In addition to organic growth, Graymark is also “actively pursuing” tuck-in acquisitions in existing markets and geographic expansion through “multi-state opportunities outside the states we are currently in,” Mr. Nelson says. He adds, “We believe we are still in the infancy stage of the marketplace.”
The company’s hospital outreach program operates almost like a joint venture. Graymark sets up the sleep lab, provides the equipment, and in most cases, sleep technicians to run the tests and a medical director interprets the test results.
“We run the facility for the hospital, which provides the space, and the hospital bills the patient. We get paid by the hospital, and our hope is that if the patient tests positive for sleep apnea, we can move them into our treatment and resupply programs,” Mr. Nelson states.
Graymark does not market directly to consumers. About 95% of its clients come from referring physicians who suggest a patient needs a sleep test. “We take over the patient at that point, since the referring physician can’t perform the test,” he says. “We make contact with the patient and can usually schedule an overnight sleep test on the same day as we get the referral.”
The company generates an average reimbursement of $800 per sleep study. Patients that test positive for sleep apnea then require a second overnight sleep test or titration study at a cost of $805, which involves the use of a CPAP device to determine the specific amount of pressure required to keep the airway open at all times.
Following the titration study, a technician spends time with a patient showing him or her how to use the $1,380 CPAP device and the problems to look out for. “Failure of compliance is usually the result of not being able to use the mask,” Mr. Nelson contends. “So we offer patients the opportunity to change masks at no cost during the first 90 days, and we’ve seen higher compliance rates based on our customer service, which involves six points of contact with a patient within the first 90 days.”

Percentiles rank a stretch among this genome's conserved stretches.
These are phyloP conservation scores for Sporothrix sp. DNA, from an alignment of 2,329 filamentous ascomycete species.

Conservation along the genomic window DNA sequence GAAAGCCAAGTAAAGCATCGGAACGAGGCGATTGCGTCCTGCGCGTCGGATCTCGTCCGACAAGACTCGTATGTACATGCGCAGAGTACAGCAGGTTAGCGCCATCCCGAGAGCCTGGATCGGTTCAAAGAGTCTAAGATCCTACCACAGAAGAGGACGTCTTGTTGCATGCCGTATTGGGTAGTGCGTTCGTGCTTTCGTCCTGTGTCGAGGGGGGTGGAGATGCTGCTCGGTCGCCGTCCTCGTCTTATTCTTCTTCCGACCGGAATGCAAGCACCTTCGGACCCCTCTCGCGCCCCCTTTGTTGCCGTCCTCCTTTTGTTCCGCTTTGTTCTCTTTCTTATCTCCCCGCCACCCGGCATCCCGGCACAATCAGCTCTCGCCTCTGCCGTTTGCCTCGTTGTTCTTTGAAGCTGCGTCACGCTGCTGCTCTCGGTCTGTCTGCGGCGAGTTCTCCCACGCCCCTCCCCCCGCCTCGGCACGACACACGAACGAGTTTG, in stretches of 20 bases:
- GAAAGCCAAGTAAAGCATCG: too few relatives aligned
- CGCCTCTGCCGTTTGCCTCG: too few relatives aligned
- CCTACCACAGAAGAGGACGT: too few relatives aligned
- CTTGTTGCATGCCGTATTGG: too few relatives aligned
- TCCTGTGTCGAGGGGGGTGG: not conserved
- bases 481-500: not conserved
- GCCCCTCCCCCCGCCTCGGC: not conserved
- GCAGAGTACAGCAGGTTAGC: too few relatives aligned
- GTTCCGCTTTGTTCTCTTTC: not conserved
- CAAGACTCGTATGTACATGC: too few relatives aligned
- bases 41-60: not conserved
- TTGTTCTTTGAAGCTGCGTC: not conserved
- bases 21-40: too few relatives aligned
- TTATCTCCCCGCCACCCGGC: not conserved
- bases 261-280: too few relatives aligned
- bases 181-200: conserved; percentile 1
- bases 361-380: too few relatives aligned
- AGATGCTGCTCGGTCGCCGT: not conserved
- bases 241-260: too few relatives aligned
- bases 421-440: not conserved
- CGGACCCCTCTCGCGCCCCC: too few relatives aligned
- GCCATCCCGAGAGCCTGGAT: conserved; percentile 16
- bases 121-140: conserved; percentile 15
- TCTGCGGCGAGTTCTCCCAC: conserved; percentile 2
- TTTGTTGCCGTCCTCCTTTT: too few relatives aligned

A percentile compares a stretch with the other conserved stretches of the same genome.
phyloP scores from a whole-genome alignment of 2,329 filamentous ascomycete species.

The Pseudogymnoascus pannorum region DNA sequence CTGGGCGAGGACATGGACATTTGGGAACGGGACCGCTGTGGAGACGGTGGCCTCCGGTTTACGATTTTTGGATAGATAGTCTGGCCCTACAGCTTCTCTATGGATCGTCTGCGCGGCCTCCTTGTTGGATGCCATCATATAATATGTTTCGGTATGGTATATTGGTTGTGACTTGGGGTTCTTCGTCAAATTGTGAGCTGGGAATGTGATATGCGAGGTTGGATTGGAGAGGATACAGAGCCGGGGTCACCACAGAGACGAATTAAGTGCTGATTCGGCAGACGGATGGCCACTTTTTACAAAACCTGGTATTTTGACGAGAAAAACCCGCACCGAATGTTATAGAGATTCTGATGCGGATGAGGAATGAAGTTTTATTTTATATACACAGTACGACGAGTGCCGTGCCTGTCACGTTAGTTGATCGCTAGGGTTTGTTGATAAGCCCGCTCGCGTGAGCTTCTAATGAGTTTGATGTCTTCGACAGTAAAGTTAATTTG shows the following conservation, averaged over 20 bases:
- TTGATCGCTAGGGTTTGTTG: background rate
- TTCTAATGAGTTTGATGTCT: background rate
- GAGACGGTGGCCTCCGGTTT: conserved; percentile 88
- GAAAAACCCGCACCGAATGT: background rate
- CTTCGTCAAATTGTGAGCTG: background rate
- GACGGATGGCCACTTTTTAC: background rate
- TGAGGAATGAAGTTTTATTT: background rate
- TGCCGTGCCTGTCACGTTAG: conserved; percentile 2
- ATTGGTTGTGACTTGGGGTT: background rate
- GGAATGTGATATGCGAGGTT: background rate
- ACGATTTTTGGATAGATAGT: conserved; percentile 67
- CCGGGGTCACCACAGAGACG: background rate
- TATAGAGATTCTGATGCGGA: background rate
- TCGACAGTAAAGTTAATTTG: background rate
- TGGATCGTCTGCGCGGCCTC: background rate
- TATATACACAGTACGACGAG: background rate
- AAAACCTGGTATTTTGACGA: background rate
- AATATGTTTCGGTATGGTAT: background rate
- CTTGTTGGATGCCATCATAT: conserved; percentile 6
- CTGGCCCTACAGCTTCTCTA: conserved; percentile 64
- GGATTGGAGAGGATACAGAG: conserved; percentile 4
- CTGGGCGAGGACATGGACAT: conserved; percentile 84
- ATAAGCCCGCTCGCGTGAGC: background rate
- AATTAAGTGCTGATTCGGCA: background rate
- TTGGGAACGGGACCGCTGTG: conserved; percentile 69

Compliance rates are critical for reimbursement. Compliance also drives patient retention and recurring revenue through Graymark’s program to resupply products to patients. Medicare, for example, reimburses only if mandated compliance rates are documented within the first 90 days of a patient getting set up with a CPAP device, and payments cease after three months if compliance is not demonstrated. Mr. Nelson says Graymark has achieved compliance rates of 80%, well above the national average of 50%.
The final step in the company’s business model is product resupply. Graymark ships components such as the mask, the hose, the filter and headgear, usually four times a year, and generates about $650 per patient per year. Shipments in the second quarter were 2,750, up from about 2,300 in the first quarter, and both were up more than 100% year-over-year. “All four ways that we make money in our model are reimbursed through insurance—either federal payors or third-party payors,” Mr. Nelson adds.
“What differentiates Graymark from many competitors is our customer service,” he says. “The quality aspect of patient treatment ultimately allows us to drive higher compliance rates and grow our resupply business.”